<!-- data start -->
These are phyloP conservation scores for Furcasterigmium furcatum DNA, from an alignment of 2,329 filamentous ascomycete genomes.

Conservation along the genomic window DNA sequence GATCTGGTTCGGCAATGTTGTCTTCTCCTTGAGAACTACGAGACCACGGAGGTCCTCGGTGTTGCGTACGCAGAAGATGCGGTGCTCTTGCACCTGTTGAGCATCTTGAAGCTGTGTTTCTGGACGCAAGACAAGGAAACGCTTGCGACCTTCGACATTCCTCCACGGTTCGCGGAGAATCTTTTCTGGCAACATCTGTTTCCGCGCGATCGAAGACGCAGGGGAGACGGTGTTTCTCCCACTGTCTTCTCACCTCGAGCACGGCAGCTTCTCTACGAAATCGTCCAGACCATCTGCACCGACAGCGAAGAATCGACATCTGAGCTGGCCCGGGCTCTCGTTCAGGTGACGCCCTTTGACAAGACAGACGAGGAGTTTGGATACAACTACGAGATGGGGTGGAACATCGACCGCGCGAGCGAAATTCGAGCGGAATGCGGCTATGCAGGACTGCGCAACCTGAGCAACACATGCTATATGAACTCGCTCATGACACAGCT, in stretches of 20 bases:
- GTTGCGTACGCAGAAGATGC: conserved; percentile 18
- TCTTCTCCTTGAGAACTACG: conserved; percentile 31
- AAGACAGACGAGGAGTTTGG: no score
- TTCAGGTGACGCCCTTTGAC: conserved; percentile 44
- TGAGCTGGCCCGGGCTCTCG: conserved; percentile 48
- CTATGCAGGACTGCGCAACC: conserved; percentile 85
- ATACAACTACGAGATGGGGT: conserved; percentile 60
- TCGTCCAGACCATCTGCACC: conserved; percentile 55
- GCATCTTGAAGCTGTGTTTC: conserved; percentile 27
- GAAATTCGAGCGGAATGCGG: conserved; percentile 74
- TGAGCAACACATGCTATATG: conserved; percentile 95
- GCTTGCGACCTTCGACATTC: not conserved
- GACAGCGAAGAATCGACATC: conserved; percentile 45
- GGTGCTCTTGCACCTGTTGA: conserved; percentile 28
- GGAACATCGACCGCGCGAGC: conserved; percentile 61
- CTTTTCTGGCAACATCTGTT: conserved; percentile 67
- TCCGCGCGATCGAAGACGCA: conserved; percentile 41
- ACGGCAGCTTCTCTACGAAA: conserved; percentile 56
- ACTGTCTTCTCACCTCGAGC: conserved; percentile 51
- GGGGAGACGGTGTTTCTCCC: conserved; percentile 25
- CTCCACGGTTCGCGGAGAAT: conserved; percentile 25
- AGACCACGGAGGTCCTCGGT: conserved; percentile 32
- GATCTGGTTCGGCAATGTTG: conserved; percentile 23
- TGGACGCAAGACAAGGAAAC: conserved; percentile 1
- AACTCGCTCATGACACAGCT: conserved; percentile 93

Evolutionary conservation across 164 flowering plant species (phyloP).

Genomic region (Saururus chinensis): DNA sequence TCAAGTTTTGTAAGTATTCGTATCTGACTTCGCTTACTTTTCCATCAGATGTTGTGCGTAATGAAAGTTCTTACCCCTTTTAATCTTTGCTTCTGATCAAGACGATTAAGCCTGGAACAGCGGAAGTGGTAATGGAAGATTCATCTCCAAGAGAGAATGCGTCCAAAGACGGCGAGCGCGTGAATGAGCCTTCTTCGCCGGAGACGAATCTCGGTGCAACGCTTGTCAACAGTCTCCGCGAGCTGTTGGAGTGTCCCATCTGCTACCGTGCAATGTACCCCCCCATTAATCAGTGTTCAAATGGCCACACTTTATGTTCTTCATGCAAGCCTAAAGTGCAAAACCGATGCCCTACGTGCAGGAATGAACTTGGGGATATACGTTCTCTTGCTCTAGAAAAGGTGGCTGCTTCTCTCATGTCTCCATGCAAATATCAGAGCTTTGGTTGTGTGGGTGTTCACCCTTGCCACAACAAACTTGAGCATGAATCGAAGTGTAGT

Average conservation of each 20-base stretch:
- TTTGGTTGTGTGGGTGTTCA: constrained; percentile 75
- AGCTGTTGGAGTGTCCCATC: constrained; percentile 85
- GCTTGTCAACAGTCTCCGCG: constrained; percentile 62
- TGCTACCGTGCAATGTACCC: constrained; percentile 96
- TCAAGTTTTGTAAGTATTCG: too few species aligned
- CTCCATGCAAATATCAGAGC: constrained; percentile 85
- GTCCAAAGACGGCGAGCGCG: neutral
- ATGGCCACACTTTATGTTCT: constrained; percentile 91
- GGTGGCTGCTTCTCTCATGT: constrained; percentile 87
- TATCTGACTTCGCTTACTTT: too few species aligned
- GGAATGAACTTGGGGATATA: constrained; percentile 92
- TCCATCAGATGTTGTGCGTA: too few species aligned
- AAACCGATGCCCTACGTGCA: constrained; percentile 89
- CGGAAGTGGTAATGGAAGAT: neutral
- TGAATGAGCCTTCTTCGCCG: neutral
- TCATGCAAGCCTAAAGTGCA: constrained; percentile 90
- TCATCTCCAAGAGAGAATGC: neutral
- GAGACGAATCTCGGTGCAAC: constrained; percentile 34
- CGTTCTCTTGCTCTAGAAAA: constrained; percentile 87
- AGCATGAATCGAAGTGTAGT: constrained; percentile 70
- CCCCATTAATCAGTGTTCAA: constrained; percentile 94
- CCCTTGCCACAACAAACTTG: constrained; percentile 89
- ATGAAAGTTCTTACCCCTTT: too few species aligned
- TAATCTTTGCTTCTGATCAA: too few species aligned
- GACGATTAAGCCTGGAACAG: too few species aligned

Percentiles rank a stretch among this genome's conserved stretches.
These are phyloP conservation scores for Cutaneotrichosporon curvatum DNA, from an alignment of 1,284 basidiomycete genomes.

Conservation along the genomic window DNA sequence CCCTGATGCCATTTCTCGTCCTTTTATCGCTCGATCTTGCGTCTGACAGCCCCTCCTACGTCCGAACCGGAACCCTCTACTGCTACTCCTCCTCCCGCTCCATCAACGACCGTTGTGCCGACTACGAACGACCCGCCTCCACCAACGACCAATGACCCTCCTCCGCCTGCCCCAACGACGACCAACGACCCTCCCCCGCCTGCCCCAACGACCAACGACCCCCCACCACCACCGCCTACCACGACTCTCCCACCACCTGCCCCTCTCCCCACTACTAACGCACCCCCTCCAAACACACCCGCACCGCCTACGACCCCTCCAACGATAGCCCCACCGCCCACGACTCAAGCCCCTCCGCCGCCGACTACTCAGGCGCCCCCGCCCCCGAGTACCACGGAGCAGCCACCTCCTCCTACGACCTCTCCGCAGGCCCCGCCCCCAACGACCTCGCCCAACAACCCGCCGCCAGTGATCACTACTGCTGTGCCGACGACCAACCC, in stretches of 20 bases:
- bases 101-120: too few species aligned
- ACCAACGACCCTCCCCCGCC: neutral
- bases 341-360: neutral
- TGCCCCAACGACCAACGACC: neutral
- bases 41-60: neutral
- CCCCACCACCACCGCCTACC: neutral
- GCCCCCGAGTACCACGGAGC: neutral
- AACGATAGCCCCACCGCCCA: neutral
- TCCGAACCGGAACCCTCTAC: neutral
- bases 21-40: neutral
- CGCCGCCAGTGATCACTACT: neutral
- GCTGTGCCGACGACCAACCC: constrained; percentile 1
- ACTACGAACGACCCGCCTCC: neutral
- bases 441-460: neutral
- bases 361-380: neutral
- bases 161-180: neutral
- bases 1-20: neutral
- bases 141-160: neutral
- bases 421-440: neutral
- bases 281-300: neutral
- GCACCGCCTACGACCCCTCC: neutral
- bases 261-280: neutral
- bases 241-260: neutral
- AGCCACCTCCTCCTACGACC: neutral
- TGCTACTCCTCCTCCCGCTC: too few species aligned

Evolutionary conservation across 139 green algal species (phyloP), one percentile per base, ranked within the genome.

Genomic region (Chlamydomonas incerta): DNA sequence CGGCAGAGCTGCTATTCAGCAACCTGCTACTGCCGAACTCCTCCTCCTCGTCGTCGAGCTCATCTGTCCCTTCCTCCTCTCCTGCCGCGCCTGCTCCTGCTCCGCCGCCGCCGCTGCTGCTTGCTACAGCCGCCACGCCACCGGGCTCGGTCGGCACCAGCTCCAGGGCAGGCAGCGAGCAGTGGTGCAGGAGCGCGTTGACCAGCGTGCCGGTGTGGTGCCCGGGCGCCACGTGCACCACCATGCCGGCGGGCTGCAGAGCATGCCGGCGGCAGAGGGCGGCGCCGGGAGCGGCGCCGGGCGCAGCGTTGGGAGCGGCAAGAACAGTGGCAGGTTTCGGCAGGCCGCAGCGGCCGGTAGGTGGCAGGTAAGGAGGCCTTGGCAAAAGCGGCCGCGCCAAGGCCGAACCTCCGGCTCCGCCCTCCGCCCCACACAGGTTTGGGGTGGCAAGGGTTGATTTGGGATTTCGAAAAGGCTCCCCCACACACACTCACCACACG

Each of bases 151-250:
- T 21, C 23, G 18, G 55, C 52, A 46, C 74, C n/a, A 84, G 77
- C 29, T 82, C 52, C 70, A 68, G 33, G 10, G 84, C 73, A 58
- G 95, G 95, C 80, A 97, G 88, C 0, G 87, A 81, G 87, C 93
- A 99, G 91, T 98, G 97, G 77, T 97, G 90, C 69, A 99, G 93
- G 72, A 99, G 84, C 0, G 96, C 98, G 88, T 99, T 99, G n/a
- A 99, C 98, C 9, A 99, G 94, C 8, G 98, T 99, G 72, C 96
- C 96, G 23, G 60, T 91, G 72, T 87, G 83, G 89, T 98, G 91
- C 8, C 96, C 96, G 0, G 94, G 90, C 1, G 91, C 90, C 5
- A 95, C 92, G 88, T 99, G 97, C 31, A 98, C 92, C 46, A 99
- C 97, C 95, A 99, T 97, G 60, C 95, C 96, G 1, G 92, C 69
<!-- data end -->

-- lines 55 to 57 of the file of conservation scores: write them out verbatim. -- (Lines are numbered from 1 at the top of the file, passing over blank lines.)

- GACGATTAAGCCTGGAACAG: too few species aligned

Percentiles rank a stretch among this genome's conserved stretches.
These are phyloP conservation scores for Cutaneotrichosporon curvatum DNA, from an alignment of 1,284 basidiomycete genomes.